More Storms Coming, Mark Selbys initial solo release, was a wonderful mixture of the blues and rock'n'roll. It seemed to express the best of both genres, melding the twin forms into something solid.
In Dirt, Selbys latest CD, those twins have become mere nodding acquaintances. Oh, you can still hear elements of the blues weaving throughout the songs, but Dirt is much more rock driven. Its heavy rock'n'roll beat motors the music along, propelling it down different back roads than Selby's previous effort. Where More Storms Coming seemed to draw much of its musical influence from Stevie Ray Vaughan, Dirt gets much of its impetus from the music of John Hiatt. And thats not such a bad thing really -- after all, the blues heavily influenced both Vaughan and Hiatt. But where Vaughan never forgot his roots, Hiatt seems to drift back and forth between the two genres as whim takes him. It will be interesting to see in which direction Selby takes his music in the future.
While More Storms Coming seemed to deal more with surface impressions and feelings, Dirt digs deeper into the roots of those issues. For example, in "Easier To Lie," Selby comes to the realization that even though its hard to make radical changes in one's life and it's easy to lie, the truth and its consequences are preferable to taking the less-honest road.
On the title track Selby sings, "There are things we carry with us, and things we leave behind." He concludes that no matter what we do, who we are, or how wealthy we become, were all "going to dirt someday." Selbys willingness to look truthfully at life as an adult hold great promise for his future.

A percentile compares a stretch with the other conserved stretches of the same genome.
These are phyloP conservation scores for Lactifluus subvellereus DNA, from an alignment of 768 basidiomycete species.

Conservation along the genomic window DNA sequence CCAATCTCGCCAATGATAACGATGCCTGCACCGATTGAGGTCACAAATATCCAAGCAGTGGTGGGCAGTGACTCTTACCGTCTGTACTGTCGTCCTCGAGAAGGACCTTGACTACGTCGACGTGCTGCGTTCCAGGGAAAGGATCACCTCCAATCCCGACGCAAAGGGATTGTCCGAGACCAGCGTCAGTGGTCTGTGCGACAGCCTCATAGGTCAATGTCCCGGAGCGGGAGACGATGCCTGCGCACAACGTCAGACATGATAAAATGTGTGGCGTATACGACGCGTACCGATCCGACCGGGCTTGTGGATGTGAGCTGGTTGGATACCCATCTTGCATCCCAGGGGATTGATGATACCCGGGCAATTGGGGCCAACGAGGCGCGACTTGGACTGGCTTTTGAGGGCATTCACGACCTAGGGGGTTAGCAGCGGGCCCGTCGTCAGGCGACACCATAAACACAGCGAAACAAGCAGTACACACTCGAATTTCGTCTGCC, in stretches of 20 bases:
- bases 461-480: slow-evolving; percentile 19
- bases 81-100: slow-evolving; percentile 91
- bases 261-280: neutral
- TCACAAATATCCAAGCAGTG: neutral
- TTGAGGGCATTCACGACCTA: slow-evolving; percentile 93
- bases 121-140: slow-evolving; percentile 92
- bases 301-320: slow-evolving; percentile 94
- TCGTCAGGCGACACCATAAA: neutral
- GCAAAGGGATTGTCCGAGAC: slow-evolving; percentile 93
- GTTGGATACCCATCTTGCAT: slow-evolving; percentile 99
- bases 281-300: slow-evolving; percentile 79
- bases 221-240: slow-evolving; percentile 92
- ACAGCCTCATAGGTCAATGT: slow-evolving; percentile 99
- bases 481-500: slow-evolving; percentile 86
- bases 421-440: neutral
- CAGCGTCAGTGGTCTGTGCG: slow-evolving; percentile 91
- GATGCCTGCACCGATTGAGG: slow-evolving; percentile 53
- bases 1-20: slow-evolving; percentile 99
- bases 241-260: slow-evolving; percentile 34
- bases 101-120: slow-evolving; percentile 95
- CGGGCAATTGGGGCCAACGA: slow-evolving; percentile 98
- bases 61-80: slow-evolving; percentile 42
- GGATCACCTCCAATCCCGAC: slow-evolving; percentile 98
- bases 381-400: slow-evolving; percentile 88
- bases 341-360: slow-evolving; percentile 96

As on his first disc, Selby sticks with guitar (himself), bass (Tony Nagy), drums (Chad Cromwell), and keyboards (Tim Lauer) as his basic building blocks. But he waters that mixture with contributions from guitarist Dan Dugmore (Linda Ronstadt and James Taylor), keyboardist Reese Wynans (Stevie Ray Vaughan), and the horns of Wayne Jackson (Memphis Horns). The sound they lay down on this disc is a bit of a mixture of good and bad. Each musical line is cleanly separate, making the tunes easy to follow. However, there is a slightly processed feel to the disc's sound that tends to keep the listener apart from the music. And, while the vocals lack that 3-D realness factor, at least they arent presented as cardboard cutouts. Further, on the up-tempo cuts, the louder the sound, the more congealed the soundscape becomes -- the slower songs fare much better in this regard.
Dirt is a solid sophomore effort from one of musics up-and-comers. While it cultivates different ground than Selbys first album, its still chock-full of music that will get under your skin and make you pause and think. What direction Selby chooses to go with his music in the future will be of interest to his fans. As it stands, hes plowed a number of different fields in which he can plant his next crop.
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